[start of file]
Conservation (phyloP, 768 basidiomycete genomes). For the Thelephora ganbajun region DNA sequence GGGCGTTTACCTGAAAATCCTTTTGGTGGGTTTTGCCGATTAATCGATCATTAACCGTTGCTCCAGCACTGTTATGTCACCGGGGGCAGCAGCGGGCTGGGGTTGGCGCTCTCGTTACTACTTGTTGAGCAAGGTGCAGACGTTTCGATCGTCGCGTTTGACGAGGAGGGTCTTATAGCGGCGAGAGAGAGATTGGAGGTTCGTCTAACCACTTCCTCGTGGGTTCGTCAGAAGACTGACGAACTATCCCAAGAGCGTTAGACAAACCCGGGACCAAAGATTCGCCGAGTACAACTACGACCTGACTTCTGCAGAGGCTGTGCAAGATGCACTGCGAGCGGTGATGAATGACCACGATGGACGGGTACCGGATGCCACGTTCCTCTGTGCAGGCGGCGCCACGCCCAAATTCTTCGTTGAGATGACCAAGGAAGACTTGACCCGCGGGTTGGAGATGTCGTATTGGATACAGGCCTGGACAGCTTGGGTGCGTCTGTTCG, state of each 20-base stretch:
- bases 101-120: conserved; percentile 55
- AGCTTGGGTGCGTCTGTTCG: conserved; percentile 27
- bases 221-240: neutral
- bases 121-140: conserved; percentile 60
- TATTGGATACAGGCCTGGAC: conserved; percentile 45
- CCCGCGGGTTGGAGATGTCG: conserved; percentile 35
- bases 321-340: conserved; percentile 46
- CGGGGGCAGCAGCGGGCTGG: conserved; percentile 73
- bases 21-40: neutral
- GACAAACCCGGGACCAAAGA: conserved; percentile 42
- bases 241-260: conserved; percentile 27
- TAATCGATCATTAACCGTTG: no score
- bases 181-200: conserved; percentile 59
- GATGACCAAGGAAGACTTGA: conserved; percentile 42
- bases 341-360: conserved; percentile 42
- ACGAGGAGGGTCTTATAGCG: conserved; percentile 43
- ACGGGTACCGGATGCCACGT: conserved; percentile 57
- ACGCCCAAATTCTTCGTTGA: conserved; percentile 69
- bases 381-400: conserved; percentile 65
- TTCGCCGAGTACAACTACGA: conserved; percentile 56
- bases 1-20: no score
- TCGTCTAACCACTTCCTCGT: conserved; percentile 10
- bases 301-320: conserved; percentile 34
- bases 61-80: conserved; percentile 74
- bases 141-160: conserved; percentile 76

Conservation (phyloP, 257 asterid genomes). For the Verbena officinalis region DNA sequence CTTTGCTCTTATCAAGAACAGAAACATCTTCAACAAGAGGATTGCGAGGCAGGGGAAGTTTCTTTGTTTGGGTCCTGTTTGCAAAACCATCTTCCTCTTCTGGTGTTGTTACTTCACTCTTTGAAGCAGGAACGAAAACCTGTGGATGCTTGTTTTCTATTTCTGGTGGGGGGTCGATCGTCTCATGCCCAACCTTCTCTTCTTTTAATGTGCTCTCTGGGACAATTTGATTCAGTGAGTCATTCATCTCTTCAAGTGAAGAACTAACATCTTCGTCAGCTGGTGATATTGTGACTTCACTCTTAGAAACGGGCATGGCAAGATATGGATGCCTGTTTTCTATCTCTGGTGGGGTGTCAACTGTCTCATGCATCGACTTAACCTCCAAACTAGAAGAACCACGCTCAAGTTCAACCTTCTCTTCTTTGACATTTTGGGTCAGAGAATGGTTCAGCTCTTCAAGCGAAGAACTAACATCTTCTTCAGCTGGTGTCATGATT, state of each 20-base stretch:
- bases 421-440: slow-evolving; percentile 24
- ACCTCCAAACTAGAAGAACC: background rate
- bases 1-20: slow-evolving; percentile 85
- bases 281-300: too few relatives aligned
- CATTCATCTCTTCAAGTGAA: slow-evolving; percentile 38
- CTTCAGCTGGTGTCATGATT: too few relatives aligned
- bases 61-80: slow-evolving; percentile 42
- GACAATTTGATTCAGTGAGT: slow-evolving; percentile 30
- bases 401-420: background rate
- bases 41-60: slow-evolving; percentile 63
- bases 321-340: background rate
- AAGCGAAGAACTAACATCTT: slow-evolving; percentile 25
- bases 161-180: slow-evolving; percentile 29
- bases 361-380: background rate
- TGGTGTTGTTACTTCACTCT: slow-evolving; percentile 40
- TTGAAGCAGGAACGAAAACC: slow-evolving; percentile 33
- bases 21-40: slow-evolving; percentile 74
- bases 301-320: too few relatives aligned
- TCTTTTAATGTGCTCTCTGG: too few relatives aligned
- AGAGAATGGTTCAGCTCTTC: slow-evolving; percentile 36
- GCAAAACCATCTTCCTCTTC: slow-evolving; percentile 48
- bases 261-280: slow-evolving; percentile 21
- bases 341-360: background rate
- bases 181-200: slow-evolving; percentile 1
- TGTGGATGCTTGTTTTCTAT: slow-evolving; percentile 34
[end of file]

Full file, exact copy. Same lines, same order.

Conservation (phyloP, 768 basidiomycete genomes). For the Thelephora ganbajun region DNA sequence GGGCGTTTACCTGAAAATCCTTTTGGTGGGTTTTGCCGATTAATCGATCATTAACCGTTGCTCCAGCACTGTTATGTCACCGGGGGCAGCAGCGGGCTGGGGTTGGCGCTCTCGTTACTACTTGTTGAGCAAGGTGCAGACGTTTCGATCGTCGCGTTTGACGAGGAGGGTCTTATAGCGGCGAGAGAGAGATTGGAGGTTCGTCTAACCACTTCCTCGTGGGTTCGTCAGAAGACTGACGAACTATCCCAAGAGCGTTAGACAAACCCGGGACCAAAGATTCGCCGAGTACAACTACGACCTGACTTCTGCAGAGGCTGTGCAAGATGCACTGCGAGCGGTGATGAATGACCACGATGGACGGGTACCGGATGCCACGTTCCTCTGTGCAGGCGGCGCCACGCCCAAATTCTTCGTTGAGATGACCAAGGAAGACTTGACCCGCGGGTTGGAGATGTCGTATTGGATACAGGCCTGGACAGCTTGGGTGCGTCTGTTCG, state of each 20-base stretch:
- bases 101-120: conserved; percentile 55
- AGCTTGGGTGCGTCTGTTCG: conserved; percentile 27
- bases 221-240: neutral
- bases 121-140: conserved; percentile 60
- TATTGGATACAGGCCTGGAC: conserved; percentile 45
- CCCGCGGGTTGGAGATGTCG: conserved; percentile 35
- bases 321-340: conserved; percentile 46
- CGGGGGCAGCAGCGGGCTGG: conserved; percentile 73
- bases 21-40: neutral
- GACAAACCCGGGACCAAAGA: conserved; percentile 42
- bases 241-260: conserved; percentile 27
- TAATCGATCATTAACCGTTG: no score
- bases 181-200: conserved; percentile 59
- GATGACCAAGGAAGACTTGA: conserved; percentile 42
- bases 341-360: conserved; percentile 42
- ACGAGGAGGGTCTTATAGCG: conserved; percentile 43
- ACGGGTACCGGATGCCACGT: conserved; percentile 57
- ACGCCCAAATTCTTCGTTGA: conserved; percentile 69
- bases 381-400: conserved; percentile 65
- TTCGCCGAGTACAACTACGA: conserved; percentile 56
- bases 1-20: no score
- TCGTCTAACCACTTCCTCGT: conserved; percentile 10
- bases 301-320: conserved; percentile 34
- bases 61-80: conserved; percentile 74
- bases 141-160: conserved; percentile 76

Conservation (phyloP, 257 asterid genomes). For the Verbena officinalis region DNA sequence CTTTGCTCTTATCAAGAACAGAAACATCTTCAACAAGAGGATTGCGAGGCAGGGGAAGTTTCTTTGTTTGGGTCCTGTTTGCAAAACCATCTTCCTCTTCTGGTGTTGTTACTTCACTCTTTGAAGCAGGAACGAAAACCTGTGGATGCTTGTTTTCTATTTCTGGTGGGGGGTCGATCGTCTCATGCCCAACCTTCTCTTCTTTTAATGTGCTCTCTGGGACAATTTGATTCAGTGAGTCATTCATCTCTTCAAGTGAAGAACTAACATCTTCGTCAGCTGGTGATATTGTGACTTCACTCTTAGAAACGGGCATGGCAAGATATGGATGCCTGTTTTCTATCTCTGGTGGGGTGTCAACTGTCTCATGCATCGACTTAACCTCCAAACTAGAAGAACCACGCTCAAGTTCAACCTTCTCTTCTTTGACATTTTGGGTCAGAGAATGGTTCAGCTCTTCAAGCGAAGAACTAACATCTTCTTCAGCTGGTGTCATGATT, state of each 20-base stretch:
- bases 421-440: slow-evolving; percentile 24
- ACCTCCAAACTAGAAGAACC: background rate
- bases 1-20: slow-evolving; percentile 85
- bases 281-300: too few relatives aligned
- CATTCATCTCTTCAAGTGAA: slow-evolving; percentile 38
- CTTCAGCTGGTGTCATGATT: too few relatives aligned
- bases 61-80: slow-evolving; percentile 42
- GACAATTTGATTCAGTGAGT: slow-evolving; percentile 30
- bases 401-420: background rate
- bases 41-60: slow-evolving; percentile 63
- bases 321-340: background rate
- AAGCGAAGAACTAACATCTT: slow-evolving; percentile 25
- bases 161-180: slow-evolving; percentile 29
- bases 361-380: background rate
- TGGTGTTGTTACTTCACTCT: slow-evolving; percentile 40
- TTGAAGCAGGAACGAAAACC: slow-evolving; percentile 33
- bases 21-40: slow-evolving; percentile 74
- bases 301-320: too few relatives aligned
- TCTTTTAATGTGCTCTCTGG: too few relatives aligned
- AGAGAATGGTTCAGCTCTTC: slow-evolving; percentile 36
- GCAAAACCATCTTCCTCTTC: slow-evolving; percentile 48
- bases 261-280: slow-evolving; percentile 21
- bases 341-360: background rate
- bases 181-200: slow-evolving; percentile 1
- TGTGGATGCTTGTTTTCTAT: slow-evolving; percentile 34